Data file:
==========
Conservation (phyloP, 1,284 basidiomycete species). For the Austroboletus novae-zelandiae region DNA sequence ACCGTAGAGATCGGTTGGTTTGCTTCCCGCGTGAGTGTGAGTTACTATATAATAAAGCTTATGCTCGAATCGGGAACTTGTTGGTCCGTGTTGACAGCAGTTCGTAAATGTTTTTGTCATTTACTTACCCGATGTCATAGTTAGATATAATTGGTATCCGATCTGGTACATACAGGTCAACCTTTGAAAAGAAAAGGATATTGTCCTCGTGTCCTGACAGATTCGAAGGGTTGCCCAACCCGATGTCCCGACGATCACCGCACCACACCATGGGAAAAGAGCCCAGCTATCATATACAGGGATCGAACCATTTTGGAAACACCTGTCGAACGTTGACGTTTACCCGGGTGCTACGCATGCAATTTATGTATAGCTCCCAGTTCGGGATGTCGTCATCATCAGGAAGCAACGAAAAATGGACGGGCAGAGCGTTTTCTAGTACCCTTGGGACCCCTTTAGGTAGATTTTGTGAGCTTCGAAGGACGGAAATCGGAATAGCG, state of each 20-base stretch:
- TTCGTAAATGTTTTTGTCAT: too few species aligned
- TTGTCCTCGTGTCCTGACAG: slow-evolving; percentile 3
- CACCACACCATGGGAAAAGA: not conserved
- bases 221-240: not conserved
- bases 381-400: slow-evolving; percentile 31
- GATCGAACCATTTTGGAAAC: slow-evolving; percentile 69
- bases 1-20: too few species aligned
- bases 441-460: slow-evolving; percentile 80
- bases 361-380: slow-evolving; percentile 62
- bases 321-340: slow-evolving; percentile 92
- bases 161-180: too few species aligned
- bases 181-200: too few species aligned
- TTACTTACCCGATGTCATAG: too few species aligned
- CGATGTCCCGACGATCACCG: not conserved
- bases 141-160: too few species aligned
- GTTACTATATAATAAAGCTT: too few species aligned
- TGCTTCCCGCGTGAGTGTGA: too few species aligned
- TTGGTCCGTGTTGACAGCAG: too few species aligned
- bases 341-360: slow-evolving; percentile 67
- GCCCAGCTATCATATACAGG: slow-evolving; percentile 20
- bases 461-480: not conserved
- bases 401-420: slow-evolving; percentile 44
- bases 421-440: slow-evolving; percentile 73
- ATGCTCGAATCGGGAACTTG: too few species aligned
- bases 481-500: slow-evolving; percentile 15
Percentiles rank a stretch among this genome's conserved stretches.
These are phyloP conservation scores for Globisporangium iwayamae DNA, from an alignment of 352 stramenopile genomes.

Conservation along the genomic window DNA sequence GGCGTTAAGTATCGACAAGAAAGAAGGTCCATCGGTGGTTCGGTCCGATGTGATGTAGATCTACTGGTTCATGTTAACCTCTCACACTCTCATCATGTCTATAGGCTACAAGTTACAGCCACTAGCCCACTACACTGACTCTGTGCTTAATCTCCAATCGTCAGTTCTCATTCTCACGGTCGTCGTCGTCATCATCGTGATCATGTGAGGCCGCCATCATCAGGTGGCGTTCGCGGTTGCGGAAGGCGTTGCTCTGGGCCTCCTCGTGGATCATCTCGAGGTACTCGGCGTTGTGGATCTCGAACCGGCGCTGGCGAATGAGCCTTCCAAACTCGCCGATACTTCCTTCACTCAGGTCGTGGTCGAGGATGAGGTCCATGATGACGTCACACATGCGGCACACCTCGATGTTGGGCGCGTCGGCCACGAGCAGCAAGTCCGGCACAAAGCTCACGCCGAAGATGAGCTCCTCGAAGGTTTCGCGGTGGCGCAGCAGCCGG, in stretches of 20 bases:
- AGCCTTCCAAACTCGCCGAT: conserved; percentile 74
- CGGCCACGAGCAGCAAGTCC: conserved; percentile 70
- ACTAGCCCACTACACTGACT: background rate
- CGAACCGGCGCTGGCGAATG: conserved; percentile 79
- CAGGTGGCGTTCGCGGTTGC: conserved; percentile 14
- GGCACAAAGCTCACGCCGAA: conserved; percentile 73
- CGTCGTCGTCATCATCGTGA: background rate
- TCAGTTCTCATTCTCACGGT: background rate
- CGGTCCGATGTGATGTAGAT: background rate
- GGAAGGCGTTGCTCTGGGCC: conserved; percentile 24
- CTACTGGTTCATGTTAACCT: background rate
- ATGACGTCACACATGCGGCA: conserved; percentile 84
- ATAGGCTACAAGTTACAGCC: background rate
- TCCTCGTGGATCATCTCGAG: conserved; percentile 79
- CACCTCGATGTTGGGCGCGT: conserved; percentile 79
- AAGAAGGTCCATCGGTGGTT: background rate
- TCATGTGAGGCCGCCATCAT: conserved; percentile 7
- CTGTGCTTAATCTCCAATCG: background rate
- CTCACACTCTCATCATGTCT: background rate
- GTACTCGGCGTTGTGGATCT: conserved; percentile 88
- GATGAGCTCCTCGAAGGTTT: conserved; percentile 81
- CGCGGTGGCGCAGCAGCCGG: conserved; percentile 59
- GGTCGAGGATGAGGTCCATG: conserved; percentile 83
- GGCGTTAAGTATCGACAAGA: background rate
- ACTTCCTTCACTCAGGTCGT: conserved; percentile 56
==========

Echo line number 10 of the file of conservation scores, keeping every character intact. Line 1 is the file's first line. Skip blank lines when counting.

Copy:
- bases 361-380: slow-evolving; percentile 62